Back at the Sopwith works, the engineers and mechanics labored hard to get the seaplane back into shape and ready for the races. They were able to repair the water damage but no time remained to redesign and manufacture another float system. An innovative solution was decided on — really the only option — and the existing wide center float was simply sawed in half and mounted as a pair. A tail tip float was added to help ensure stability on the water. The next time the engine was run-up the plane wouldn’t flip over again. Only briefly tested in a run at Glovers Island, the plane was then packed onto a ship for a quick voyage down to Monaco, arriving just days before the race.
Thomas Sopwith took no chances, accompanying the plane with his expert mechanic,Victor Mahl, to ensure that the engine was tuned perfectly for the race. As in the test flights, the pilot was to be Howard Pixton. The team was ready, even if their plane was still an uncertain gamble.
Drama Before the Race
On arrival in Monaco, the team discovered that the competition had come in force. Three Nieuport monoplanes had arrived — two flown by the Frenchmen, Gabriel Espanet and Pierre Levasseur, and one by an American named C. T. Weymann. There was a Deperdussin flown by another American named Thaw, and an Franco-British Aviation (F.B.A.) Flying Boat flown by a Swiss pilot named Ernst Burri. Roland Garros and Lord John Carbery arrived with Morane-Saulnier machines. Finally, a German pilot named Victor Stöffler rounded out the pack.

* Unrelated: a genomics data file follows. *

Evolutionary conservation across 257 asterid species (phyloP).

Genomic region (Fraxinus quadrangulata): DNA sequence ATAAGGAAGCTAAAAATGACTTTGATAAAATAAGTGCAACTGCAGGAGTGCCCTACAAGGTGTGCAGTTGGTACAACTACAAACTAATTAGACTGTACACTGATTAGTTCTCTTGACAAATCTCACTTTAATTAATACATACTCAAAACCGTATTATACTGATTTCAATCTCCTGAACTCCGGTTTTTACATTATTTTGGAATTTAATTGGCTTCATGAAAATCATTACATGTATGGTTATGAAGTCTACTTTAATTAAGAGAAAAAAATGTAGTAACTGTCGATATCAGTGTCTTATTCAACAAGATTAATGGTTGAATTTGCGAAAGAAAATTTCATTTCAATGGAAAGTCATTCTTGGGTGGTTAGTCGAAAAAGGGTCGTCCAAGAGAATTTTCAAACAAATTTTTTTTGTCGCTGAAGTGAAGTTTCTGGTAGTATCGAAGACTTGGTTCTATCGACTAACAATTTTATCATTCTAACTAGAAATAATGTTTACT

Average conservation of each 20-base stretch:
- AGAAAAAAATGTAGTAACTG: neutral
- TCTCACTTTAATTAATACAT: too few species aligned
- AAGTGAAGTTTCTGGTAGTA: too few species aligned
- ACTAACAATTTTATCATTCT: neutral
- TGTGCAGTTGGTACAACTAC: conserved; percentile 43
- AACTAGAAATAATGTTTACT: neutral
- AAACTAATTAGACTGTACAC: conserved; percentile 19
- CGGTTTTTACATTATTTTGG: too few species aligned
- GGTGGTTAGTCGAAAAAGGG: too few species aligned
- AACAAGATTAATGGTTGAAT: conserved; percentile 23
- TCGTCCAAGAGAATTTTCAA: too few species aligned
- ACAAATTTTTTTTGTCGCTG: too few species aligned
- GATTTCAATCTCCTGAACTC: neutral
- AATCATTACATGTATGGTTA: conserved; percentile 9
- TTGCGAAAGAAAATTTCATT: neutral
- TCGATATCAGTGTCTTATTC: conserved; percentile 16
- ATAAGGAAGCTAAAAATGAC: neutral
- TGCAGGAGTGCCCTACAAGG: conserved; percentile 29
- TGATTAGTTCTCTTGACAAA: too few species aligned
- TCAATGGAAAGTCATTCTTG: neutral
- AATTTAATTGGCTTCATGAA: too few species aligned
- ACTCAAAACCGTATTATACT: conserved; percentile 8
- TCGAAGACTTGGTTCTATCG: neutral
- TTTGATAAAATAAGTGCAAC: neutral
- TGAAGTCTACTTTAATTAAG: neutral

The day before the race, both the German pilot and Lord Carbery wrecked their machines while testing. All was not well with the Sopwith Tabloid either, however, as it was found that the plane’s propeller was too shallow in pitch, resulting in the engine over-revving. A hurried change was effected and a new propeller with a smaller diameter and coarser pitch was mounted. This solved the problem of the over-revving but left the team uncertain as to what the actual performance of the plane would be the following day on the race course.
The Schneider Cup Race
On race day, April 20, 1914 — today in aviation history — the planes took off one by one. The Schneider Cup wasn’t a race in the traditional sense of the word but rather a set of time trials where the planes would do their best to finish in the shortest amount of time over a long course. In 1914, this involved a 28 lap course, with each lap being 10 km long. It wasn’t a straight course either or a triangle of bouys, rather there were multiple turns. The shortest leg was just 260 yards long and the longest was about 3 1/2 km. The tightest turn was at Cap Martin which reversed the racers’ course by 165°. To prove the seaworthiness of the aircraft, every racer had to land on the water twice during the first lap.